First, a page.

- Millions of households in formerly food-secure regions of the world have fallen into severe food insecurity.
- To a matter of fact, “Covid-19 exposes deadly healthcare disparities“.
- The 2020 Global Nutrition Report highlights the need to integrate nutrition into universal health coverage as an indispensable prerequisite for improving diets, saving lives and reducing healthcare spending, while ensuring that no one is left behind.
- Reversing the obesity epidemic would also lessen the burden on our healthcare systems.
- This is because the obesity is not only one of the costliest health conditions but also a major risk of Covid-19 hospitalisations and complications.
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PRELIMS Background Bites
ABOUT WORLD HEALTH ORGANIZATION
- The World Health Organization (WHO) is a specialized UN agency responsible for international public health.
- It is headquartered in Geneva, Switzerland, with six semi-autonomous regional offices and 150 field offices worldwide.
- The WHO was established in 7 April 1948, which is commemorated as World Health Day.
- Its flagship publication, the World Health Report, provides expert assessments of global health topics and health statistics on all nations.
- The WHA, composed of representatives from all 194 member states, serves as the agency’s supreme decision-making body.
- The current Director-General is Tedros Adhanom, former Health Minister and Foreign Minister of Ethiopia, who began his five-year term on 1 July 2017.
- As of 2018, it has a budget of over $4.2 billion, most of which comes from voluntary contributions from member states.
- WHO is part of the United Nations Sustainable Development Group.
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Operational History of WHO
- 1955: The malaria eradication programme was launched, although it was later altered in objective.
- 1958: A global initiative to eradicate smallpox was launched. At this point, 2 million people were dying from smallpox every year.
- 1967: The WHO intensified the global smallpox eradication by contributing $2.4 million annually to the effort and adopted a new disease surveillance method.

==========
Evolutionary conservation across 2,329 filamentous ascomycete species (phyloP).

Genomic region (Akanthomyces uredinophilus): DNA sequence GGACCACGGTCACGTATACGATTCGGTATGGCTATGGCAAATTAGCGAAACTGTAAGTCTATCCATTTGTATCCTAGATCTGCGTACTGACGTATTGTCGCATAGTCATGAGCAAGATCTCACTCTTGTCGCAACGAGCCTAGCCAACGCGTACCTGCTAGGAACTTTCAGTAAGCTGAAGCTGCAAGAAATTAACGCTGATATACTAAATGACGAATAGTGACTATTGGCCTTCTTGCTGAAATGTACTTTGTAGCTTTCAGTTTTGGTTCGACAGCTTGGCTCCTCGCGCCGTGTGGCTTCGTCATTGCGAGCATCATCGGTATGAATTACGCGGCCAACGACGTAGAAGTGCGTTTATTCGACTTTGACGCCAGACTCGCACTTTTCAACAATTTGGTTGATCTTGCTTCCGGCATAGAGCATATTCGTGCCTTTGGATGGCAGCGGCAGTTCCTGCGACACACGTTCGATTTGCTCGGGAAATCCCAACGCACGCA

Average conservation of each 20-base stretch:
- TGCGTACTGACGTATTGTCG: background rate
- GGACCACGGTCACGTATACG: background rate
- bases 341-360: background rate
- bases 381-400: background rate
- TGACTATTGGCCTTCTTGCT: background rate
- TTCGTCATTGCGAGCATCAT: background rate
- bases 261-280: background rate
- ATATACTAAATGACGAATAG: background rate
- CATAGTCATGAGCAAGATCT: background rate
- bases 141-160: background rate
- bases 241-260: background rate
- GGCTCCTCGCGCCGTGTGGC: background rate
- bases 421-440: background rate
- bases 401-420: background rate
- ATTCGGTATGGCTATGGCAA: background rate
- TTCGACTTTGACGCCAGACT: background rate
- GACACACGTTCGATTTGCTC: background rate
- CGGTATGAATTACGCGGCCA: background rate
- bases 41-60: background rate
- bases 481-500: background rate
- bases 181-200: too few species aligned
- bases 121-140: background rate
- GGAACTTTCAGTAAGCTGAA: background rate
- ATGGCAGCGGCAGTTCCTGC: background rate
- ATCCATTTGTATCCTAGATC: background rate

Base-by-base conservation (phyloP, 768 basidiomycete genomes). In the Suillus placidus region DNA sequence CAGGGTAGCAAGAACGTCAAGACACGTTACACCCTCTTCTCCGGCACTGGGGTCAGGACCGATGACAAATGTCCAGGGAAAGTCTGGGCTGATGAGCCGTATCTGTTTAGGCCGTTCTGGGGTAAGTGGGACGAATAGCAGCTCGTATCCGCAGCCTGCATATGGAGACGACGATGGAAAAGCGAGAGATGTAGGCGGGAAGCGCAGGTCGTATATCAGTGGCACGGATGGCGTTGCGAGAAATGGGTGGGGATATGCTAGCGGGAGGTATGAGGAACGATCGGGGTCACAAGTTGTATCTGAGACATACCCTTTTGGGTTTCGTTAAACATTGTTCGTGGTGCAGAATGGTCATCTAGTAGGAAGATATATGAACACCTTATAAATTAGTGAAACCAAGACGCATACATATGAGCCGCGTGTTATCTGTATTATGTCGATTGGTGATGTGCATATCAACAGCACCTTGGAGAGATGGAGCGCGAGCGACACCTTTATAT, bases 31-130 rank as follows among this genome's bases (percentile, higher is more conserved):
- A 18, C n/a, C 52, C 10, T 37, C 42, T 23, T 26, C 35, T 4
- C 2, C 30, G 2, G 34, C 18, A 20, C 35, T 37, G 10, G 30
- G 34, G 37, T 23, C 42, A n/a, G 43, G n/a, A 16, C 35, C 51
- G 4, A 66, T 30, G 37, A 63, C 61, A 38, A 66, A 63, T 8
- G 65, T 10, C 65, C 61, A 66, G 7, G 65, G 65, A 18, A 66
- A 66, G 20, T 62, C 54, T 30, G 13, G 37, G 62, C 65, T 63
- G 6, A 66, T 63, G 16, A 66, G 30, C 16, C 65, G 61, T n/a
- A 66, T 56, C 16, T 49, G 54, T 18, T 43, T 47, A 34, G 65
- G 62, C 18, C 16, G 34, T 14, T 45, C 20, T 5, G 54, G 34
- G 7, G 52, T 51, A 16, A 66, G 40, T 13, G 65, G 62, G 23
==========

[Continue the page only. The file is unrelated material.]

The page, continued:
- 1967: The WHO launched the Special Programme for Research and Training in Tropical Diseases.
- 1977: The first list of essential medicines was drawn up, and a year later the ambitious goal of “Health For All” was declared.
- 1986: The WHO began its global programme on HIV/AIDS.
- 1988: The Global Polio Eradication Initiative was established.
- 2000: The Stop TB Partnership was created along with the UN’s formulation of the Millennium Development Goals.
- 2001: The measles initiative was formed, and credited with reducing global deaths from the disease by 68% by 2007.
- 2002: The Global Fund to Fight AIDS, Tuberculosis and Malaria was drawn up to improve the resources available.
- 2006: The organization endorsed the world’s first official HIV/AIDS Toolkit for Zimbabwe, which formed the basis for global prevention, treatment, and support the plan to fight the AIDS pandemic.
- 2012-13: The 2012–2013 WHO budget identified 5 areas among which funding was distributed.
- Two of those five areas related to communicable diseases: the first, to reduce the “health, social and economic burden” of communicable diseases in general; the second to combat HIV/AIDS, malaria and tuberculosis in particular.
- 2018 (30 October – 1 November): 1 WHO’s first global conference on air pollution and health organized in collaboration with UN Environment, World Meteorological Organization (WMO) and the secretariat of the UN Framework Convention on Climate Change (UNFCCC).
- April 2019: WHO released new recommendations stating that children between the ages of two and five should spend no more than one hour per day engaging in sedentary behavior in front of a screen.
- On 5 May 2014, WHO announced that the spread of polio was a world health emergency – outbreaks of the disease in Asia, Africa, and the Middle East were considered “extraordinary”.
- On 8 August 2014, WHO declared that the spread of Ebola was a public health emergency; an outbreak which was believed to have started in Guinea had spread to other nearby countries such as Liberia and Sierra Leone.
- On 30 January 2020, the WHO declared the COVID-19 pandemic was a Public Health Emergency of International Concern (PHEIC).